A no-deal Brexit will not enable the UK to leapfrog unresolved issues to negotiate a free trade agreement with the EU, the Taoiseach has warned.

Leo Varadkar said in the wake of a no-deal, talks on a future trading relationship would still not begin until matters in the current withdrawal deal - such as citizens' rights, the financial settlement and the Irish border - were resolved.

On a visit to Northern Ireland, the Taoiseach said a no-deal was not inevitable and he was not being "fatalistic" about its likelihood.

But he said the risk of a disorderly exit was increasing as the clock ticked towards 31 October.

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After touring Hillsborough Castle in Co Down, the Queen's official residence in the region, Mr Varadkar said the Brexit process would not end on 31 October, even if there is no deal.

"There are people who have perhaps become frustrated with the Brexit process and they are almost saying to themselves 'you know, at least if we have no deal on the 31st of October it's all over and it's all done'," he said.

"What I am saying is it doesn't end on the 31st of October, if we have no deal we are going to have to talk and the first things on the agenda are going to be citizens' rights, the financial settlement and the solution to the Irish border, before we even start to talk about a free trade agreement."

He added: "If there is a deal, we are going to enter into several years of negotiations on a new free trade agreement with the UK and a new economic and security partnership."

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Mr Varadkar continued: "So, Brexit isn't a storm that we weather or a severe weather event that we prepare for, it is a permanent change in relations between the European Union, including Ireland, and the United Kingdom. I think that needs to be borne in mind."

The Taoiseach reiterated the EU position that the Withdrawal Agreement was not open for renegotiation.

But he insisted there was scope to offer clarifications on the deal and make changes to the Political Declaration on the future relationship.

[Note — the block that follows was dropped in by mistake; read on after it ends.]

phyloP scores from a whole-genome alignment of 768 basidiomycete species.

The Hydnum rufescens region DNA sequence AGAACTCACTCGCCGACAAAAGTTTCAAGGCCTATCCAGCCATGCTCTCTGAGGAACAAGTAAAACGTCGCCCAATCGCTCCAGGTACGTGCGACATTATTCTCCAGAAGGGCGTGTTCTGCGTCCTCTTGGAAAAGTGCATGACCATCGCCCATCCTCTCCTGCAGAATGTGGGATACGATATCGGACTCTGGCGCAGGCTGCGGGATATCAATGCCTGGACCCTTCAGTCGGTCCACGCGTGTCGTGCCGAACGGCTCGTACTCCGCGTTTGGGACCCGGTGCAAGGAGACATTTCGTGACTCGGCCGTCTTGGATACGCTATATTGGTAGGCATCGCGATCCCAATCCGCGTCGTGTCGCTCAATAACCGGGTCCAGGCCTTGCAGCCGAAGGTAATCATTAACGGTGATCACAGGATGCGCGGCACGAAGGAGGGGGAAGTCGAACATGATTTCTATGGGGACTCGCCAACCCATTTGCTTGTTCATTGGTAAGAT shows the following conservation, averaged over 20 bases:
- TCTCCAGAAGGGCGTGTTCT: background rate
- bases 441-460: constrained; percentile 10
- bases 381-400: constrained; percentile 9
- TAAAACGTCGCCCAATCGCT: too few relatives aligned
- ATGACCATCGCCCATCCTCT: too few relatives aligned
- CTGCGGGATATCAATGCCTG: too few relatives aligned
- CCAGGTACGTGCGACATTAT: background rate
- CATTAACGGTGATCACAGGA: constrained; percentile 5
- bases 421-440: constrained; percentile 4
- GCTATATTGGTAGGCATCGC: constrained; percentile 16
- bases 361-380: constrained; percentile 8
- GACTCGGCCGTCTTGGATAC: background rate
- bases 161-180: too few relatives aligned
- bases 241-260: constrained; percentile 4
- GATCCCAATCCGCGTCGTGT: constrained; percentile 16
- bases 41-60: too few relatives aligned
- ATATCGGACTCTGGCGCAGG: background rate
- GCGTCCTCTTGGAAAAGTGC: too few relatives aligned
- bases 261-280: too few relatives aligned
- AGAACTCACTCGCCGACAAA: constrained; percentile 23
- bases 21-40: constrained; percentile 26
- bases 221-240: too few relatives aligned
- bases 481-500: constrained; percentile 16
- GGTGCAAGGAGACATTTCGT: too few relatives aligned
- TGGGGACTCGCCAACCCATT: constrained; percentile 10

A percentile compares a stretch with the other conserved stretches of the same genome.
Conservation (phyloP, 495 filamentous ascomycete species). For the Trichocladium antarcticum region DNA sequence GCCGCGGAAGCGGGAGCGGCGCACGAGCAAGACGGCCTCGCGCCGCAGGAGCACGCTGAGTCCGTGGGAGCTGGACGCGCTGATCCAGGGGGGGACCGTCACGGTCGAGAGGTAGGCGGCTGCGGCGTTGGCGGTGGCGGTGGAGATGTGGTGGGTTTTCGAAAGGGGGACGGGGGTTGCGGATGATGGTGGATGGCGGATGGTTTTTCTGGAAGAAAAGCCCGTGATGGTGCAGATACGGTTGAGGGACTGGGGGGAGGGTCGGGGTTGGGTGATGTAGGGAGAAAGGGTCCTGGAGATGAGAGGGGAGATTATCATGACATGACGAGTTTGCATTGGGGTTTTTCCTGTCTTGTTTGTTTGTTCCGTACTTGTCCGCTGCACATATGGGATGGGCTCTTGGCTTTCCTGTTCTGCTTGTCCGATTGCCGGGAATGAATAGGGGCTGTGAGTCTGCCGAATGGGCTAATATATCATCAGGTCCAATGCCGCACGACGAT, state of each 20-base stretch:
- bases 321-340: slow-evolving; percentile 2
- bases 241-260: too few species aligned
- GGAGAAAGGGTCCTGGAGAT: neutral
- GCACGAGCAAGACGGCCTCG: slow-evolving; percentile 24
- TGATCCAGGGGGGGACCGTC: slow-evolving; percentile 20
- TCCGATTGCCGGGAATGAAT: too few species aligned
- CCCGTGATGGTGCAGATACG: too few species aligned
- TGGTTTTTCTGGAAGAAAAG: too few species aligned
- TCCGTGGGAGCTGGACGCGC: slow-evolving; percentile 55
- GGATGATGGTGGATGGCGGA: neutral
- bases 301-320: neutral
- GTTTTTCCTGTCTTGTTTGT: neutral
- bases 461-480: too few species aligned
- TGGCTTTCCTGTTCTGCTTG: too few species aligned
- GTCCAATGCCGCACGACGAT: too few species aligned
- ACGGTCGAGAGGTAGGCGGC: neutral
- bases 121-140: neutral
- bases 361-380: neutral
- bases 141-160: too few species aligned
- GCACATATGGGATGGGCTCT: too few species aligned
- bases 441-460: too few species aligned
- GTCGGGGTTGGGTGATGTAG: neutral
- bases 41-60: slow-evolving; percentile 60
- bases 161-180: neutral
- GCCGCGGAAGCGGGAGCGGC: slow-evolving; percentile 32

"I don't accept it's unavoidable," he said of the prospects of a no-deal.

"There are many ways by which a no-deal can be avoided. Either by the ratification of the Withdrawal Agreement, a further extension, or revocation of Article 50.

"So, there are a number of ways that a no-deal can be avoided on the 31st of October. I am certainly not fatalistic about that."

Earlier, the Taoiseach attended an Ireland Funds Young Leadership series event at a cross-community project in north Belfast funded by the EU and took part in the Leaders' Debate at the West Belfast Festival.

Meanwhile, Minister for Finance Paschal Donohoe met his counterpart, Sajid Javid, in London for talks on Brexit.

It was the pair's first meeting since Mr Javid was appointed Chancellor of the Exchequer by British Prime Minister Boris Johnson. 

"Most of our discussion was around how we would avoid a hard border and how we will avoid the consequence(s) of a hard border on the island of Ireland and what a hard border would mean for Northern Ireland," said Mr Donohoe after the talks.

He said this is where one of the points of divergence is.

The minister added: "From our point of view, we believe the most effective way of ensuring we do not have a return to a hard border is the ratification of the Withdrawal Agreement, including the backstop.

"The chancellor outlined his views regarding why he did not believe the backstop could play a part in the future Withdrawal Agreement.

"The chancellor reaffirmed what Prime Minister Johnson has said in relation to the Withdrawal Agreement and in relation to their view that the backstop cannot form part of that Withdrawal Agreement."

Mr Donohoe was in London with the upcoming Budget on 8 October at the forefront of his mind.

The minister has prepared two Budgets, one for an orderly Brexit and the second for a disorderly scenario.

A decision on which case will become the central scenario for planning October's budget is due to be taken in September.

Elsewhere, the deputy leader of the DUP has called on the Irish Government and the EU to engage with Britain on finding an alternative to the backstop.

Nigel Dodds said: "It is positive that there is acceptance amongst the EU27, as well as clear statements from our own government that there will be no hard border, even in a no-deal scenario. All of which means the fuss about a backstop is unnecessary.

"With the clock counting down towards 31 October, it is time for Dublin and Brussels to engage constructively and work for a deal which respects the constitutional and economic integrity of the United Kingdom."

Discussions between the UK and the EU, including Ireland, are currently deadlocked over the backstop.

Additional reporting: Aisling Kenny